Libra (Sep. 23 – Oct. 22): The Scales
Unlike many of the zodiac signs we've mentioned until now, Libra didn't become a constellation in the times of ancient Rome, symbolizing the scales of Astraea, the goddess of justice. It's said that Astraea lived on earth among human beings during the mythological Golden Age, giving blessings to all in a prosperous land. However, when greed and anger set in during the Bronze Age, she eventually shied away from completely. In some versions of the story, it's actually Astraea who Zeus placed in the heavens as the constellation Virgo, with her scales of justice eventually becoming Libra. Today, Libras are known for their strong sense of right and wrong, and their dedication to fairness. They would have made Astraea proud.
Scorpio (Oct. 23 – Nov. 21): The Scorpion
The scorpion we associated with Scorpio today is based on giant Scorpius. After the hunter Orion pronounced his plans to kill every living animal on earth, the hunting goddess Artemis decided he must be stopped. She sent the massive scorpion after Orion, and it managed to defeat him in battle. For his victory, Zeus granted him his place among the heavens as the constellation Scorpius. Like the scorpion, Scorpios are known for being mysterious, adaptable and quick to strike when they're uncomfortable in a situation.
Sagittarius (Nov. 22 – Dec. 21): The Centaur
The reason Sagittarius is represented by a centaur is because of the sign's connection to Kheiron. He was the oldest of the half-horse, half-men centaurs, and also the strongest and smartest, and is best known for training some of mythology's greatest warriors, included the Argonaut Jason and Achilles of Troy. Kheiron was accidentally poisoned by Heracles during a battle with other centaurs, leading Zeus to place him in the stars as the constellation Sagittarius. Like Chiron, Sagittarians are well-known for their wisdom as well as their bravery and adventurous nature. They're also feisty, which you have to be if you're half-horse.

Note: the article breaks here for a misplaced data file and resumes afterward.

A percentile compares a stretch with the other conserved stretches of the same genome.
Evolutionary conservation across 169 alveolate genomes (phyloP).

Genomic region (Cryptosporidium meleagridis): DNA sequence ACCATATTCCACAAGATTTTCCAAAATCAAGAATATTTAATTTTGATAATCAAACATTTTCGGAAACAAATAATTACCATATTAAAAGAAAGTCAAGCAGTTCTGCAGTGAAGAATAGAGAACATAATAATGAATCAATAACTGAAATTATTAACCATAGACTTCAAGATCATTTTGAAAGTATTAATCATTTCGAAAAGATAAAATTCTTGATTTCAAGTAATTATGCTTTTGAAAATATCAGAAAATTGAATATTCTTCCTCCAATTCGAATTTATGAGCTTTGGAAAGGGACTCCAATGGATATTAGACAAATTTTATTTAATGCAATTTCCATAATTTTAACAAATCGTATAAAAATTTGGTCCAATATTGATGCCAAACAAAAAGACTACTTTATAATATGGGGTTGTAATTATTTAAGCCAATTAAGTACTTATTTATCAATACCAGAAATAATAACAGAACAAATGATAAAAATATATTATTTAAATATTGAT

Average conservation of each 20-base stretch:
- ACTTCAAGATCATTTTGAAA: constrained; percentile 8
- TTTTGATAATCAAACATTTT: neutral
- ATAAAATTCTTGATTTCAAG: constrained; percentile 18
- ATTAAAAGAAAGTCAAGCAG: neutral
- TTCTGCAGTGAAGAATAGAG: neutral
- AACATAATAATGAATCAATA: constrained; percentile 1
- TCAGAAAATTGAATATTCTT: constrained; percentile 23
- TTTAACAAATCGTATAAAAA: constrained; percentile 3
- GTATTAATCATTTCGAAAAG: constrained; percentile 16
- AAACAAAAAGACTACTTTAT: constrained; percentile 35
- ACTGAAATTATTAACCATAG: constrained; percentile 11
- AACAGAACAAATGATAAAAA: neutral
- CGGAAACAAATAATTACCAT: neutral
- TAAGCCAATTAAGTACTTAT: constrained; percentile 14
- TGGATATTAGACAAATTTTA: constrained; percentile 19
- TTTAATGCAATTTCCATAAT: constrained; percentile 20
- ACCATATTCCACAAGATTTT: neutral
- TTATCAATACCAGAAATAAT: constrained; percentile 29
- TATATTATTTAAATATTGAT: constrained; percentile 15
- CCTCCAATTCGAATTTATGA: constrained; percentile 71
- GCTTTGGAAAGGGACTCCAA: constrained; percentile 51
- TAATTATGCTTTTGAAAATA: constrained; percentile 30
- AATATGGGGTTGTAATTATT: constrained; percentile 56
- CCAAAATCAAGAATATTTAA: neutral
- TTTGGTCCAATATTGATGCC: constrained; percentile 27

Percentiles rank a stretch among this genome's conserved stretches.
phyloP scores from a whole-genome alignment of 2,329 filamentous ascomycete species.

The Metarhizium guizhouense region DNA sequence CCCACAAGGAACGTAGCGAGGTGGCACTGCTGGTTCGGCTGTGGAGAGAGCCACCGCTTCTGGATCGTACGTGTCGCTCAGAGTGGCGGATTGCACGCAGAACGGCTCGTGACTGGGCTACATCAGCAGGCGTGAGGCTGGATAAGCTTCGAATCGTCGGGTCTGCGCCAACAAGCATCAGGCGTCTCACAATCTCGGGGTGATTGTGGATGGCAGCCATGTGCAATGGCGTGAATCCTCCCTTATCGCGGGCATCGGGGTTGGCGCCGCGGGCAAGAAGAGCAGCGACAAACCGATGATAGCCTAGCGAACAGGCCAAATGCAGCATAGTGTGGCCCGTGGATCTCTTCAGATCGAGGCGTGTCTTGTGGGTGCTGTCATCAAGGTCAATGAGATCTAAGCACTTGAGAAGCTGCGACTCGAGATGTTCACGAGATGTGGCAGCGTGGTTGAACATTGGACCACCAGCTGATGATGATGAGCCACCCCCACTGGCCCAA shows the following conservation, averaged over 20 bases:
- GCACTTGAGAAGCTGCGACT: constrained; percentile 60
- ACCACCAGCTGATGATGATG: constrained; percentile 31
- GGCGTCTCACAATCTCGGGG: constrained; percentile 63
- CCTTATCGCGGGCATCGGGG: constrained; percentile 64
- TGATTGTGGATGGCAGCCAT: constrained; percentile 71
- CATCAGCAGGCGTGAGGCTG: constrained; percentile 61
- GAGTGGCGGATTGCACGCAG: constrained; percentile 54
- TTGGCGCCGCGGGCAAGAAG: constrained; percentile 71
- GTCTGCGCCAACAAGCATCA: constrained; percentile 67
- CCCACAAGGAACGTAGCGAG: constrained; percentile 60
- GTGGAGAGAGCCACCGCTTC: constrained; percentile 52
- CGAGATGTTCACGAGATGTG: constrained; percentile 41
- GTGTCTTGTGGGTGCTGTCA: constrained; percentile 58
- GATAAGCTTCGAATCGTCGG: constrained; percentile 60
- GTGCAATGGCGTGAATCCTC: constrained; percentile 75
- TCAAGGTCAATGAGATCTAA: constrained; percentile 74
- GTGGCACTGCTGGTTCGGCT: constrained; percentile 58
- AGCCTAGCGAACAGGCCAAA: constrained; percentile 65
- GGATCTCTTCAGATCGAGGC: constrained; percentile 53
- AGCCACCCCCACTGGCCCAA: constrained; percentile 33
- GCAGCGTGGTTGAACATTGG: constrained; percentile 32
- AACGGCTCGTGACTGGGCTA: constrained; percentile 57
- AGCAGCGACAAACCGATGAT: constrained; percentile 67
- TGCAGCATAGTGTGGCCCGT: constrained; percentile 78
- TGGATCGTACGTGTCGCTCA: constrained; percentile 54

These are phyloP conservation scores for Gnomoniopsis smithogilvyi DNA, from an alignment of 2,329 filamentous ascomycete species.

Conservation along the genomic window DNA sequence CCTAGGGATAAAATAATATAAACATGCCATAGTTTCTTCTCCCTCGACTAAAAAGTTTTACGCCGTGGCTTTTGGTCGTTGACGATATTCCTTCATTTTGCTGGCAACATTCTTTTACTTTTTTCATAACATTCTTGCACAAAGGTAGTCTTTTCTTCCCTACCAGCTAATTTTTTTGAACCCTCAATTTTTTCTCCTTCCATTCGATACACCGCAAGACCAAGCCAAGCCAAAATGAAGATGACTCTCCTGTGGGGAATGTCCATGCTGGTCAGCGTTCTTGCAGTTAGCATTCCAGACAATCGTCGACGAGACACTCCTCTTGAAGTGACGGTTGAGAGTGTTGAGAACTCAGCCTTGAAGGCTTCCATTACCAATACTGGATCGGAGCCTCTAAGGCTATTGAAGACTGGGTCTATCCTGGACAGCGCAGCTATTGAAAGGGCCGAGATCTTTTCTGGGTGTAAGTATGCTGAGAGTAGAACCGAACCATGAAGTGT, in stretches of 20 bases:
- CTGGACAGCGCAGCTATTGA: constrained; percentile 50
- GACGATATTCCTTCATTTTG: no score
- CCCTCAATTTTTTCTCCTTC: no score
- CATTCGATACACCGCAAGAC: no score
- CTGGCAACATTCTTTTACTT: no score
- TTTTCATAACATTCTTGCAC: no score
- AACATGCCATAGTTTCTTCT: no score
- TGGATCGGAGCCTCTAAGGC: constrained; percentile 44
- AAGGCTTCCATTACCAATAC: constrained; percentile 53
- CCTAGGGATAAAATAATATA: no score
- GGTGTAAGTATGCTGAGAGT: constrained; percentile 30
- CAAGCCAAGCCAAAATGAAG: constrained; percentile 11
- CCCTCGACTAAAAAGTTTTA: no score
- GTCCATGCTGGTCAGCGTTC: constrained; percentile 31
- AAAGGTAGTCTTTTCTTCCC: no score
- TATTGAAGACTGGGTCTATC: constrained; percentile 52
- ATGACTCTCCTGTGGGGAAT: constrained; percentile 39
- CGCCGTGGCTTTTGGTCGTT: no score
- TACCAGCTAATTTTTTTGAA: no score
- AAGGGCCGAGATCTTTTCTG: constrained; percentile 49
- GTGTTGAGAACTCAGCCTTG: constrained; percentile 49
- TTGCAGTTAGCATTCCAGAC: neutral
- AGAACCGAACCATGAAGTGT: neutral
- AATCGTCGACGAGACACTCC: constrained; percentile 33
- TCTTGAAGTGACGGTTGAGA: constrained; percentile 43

Capricorn (Dec. 22 – Jan. 19): The Sea Goat
Capricorn gets its symbol from Pricus, an immortal creature with the front half of a goat and the back half of a fish that was said to have the ability to rule time. Pricus lived in the sea. He was very intelligent and had many children, but their curiosity led them all to dry land. After a time they grew back legs and become regular goats, losing their intelligence. Loneliness at the loss of his children drove Pricus to turn back time and warn them not to leave the sea, but they did anyway. Realizing he couldn't alter fate, he allowed his creator Cronos to place him in the night sky to create the Capricornus constellation so he could always see his children. Like Pricus, Capricorn is known for their parental instincts and desire to control situations. Their practicality also helps them come up with unusual and clever solutions for their problems.
Aquarius (Jan. 20 – Feb. 18): The Water Bearer
The mythology behind the constellation Aquarius revolves around mythology's Ganymedes. He was a Trojan prince so stunningly handsome that Zeus decided to transform himself into an eagle and scoop him up, bringing him to Mount Olympus to become an immortal cupbearer for the gods. Eventually, this also led to Zeus adding him to the stars as the constellation Aquarius. Those born under the sign of Aquarius are said to share some of Ganymedes traits, including their altruistic, giving nature and the ability to go with the flow, regardless of the situation.
Pisces (Feb. 19 – March 20): The Fish
The last sign of the zodiac, Pisces, finds its origins in a tale regarding the goddess Aphrodite and her son Eros. When the monster of all monsters, Typhon, came to Mount Olympus to threaten the gods, Aphrodite and Eros found themselves trapped. The two then called upon Zeus, who transformed them both into fish, and with the help of a couple of fish in a nearby river, they both managed to escape unharmed. For their bravery, Athena than placed the heroic fish among the heavens to form the constellation Pisces. Like the two fish, Pisces are known for their intuition and generosity, even if they're often not moved to action until an emergency arises.